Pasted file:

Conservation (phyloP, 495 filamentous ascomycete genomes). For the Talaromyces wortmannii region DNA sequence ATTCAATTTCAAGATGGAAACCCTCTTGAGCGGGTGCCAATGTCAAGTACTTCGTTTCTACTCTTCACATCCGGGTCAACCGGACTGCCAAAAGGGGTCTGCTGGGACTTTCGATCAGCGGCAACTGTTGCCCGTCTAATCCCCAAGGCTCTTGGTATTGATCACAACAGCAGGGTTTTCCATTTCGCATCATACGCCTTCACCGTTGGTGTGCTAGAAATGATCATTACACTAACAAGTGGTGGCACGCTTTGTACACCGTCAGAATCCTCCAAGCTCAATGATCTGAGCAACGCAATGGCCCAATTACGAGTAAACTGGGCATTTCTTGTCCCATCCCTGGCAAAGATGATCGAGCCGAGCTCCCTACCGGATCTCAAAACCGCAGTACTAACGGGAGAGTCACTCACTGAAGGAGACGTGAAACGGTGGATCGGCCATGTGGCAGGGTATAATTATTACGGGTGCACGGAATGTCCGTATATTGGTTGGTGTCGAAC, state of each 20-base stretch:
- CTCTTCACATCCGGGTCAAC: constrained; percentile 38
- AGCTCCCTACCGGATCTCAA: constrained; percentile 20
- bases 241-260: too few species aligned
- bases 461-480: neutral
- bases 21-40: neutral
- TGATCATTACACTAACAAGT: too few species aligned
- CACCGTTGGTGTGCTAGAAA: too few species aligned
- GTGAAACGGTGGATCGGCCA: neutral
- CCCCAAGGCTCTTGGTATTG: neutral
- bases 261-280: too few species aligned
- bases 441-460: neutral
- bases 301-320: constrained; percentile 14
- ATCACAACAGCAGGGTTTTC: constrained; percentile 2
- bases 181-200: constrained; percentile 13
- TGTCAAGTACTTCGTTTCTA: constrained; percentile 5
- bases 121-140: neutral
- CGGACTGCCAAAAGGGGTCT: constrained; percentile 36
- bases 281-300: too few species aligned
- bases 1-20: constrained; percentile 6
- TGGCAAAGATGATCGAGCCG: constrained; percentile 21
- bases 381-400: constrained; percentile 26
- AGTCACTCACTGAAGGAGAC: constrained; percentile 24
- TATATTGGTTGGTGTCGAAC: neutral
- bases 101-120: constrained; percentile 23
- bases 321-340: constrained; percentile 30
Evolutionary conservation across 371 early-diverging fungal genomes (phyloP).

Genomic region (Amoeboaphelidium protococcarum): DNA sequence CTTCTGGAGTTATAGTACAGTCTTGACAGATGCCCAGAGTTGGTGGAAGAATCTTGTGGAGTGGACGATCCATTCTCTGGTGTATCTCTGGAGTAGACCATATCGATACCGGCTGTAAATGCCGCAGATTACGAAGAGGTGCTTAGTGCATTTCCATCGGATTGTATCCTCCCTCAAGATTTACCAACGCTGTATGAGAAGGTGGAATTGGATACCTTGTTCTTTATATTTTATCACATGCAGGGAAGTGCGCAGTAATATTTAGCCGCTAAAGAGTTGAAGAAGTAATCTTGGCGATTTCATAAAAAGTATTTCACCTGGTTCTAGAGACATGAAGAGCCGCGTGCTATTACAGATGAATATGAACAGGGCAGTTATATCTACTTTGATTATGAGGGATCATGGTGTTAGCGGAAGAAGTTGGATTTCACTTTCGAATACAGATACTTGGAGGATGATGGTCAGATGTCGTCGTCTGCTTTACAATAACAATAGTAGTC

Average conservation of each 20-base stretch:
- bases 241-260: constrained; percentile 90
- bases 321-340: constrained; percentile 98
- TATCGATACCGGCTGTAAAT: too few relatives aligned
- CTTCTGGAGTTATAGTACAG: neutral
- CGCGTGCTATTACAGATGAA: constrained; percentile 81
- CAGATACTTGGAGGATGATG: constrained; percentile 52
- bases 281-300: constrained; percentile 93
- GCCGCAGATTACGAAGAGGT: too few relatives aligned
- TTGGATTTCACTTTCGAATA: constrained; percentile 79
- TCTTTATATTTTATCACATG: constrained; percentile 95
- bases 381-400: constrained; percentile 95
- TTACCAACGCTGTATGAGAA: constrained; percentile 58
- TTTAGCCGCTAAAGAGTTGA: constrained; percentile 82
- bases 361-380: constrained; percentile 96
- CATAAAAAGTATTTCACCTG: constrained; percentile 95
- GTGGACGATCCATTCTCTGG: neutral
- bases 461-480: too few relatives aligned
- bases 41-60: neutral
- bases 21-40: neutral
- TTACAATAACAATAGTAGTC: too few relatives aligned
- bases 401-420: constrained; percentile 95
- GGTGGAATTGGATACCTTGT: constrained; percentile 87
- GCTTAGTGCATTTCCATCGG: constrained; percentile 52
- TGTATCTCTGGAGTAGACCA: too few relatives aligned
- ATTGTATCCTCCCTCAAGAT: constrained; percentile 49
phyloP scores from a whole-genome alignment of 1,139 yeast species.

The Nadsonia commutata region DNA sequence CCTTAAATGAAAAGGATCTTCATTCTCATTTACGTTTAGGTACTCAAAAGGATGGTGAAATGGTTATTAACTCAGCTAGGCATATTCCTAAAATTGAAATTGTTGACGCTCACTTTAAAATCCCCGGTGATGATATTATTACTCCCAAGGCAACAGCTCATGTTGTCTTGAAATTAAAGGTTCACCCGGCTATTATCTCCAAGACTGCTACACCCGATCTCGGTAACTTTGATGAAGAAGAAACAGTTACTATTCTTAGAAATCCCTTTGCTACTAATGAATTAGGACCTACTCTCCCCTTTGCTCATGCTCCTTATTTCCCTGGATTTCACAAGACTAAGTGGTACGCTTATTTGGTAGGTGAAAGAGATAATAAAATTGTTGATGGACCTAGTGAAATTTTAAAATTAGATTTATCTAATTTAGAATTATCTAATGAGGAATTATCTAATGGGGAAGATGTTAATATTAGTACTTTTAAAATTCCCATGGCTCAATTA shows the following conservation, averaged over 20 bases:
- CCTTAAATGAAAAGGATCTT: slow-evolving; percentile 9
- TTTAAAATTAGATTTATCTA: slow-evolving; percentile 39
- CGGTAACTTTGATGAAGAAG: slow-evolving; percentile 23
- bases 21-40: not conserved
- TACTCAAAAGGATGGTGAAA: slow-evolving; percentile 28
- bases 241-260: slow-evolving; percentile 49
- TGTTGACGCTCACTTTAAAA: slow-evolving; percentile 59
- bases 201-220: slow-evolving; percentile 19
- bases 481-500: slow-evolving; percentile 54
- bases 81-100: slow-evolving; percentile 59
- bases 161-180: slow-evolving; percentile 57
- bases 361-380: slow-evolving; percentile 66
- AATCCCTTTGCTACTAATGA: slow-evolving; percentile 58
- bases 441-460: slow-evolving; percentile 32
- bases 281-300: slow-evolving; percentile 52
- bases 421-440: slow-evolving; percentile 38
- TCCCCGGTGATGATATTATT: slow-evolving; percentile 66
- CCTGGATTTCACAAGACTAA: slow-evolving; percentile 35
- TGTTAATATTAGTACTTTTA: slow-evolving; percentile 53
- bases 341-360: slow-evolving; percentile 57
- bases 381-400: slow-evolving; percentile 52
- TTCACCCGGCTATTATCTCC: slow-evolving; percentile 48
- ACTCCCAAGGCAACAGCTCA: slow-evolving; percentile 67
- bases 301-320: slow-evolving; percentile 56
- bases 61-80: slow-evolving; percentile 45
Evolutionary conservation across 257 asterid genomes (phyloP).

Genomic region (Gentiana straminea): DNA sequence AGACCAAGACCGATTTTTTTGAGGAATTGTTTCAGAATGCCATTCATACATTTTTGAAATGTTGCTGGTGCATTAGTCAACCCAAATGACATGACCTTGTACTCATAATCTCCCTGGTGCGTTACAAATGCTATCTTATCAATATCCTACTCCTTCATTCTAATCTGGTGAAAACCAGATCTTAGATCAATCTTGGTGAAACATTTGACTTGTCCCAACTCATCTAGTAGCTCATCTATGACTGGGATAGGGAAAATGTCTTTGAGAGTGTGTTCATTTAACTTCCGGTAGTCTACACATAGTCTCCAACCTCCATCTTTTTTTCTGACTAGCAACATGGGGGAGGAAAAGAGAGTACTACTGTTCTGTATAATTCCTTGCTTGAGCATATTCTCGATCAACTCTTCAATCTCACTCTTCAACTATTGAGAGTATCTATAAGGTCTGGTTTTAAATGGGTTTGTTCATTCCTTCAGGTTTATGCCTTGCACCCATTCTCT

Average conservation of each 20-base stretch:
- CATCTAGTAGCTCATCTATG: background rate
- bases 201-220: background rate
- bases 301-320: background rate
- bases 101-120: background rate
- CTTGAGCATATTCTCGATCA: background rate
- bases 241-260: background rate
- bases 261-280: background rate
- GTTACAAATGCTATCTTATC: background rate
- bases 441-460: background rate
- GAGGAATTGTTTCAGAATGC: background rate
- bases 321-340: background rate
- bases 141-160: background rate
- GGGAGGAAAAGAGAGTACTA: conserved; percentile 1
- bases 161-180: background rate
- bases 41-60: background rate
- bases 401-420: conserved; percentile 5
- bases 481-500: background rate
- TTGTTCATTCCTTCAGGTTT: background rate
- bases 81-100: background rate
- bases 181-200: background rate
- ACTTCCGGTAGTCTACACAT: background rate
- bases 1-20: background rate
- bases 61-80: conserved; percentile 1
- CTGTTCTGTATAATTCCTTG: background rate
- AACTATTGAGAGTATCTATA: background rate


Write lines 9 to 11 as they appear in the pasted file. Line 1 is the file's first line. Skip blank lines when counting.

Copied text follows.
- GTGAAACGGTGGATCGGCCA: neutral
- CCCCAAGGCTCTTGGTATTG: neutral
- bases 261-280: too few species aligned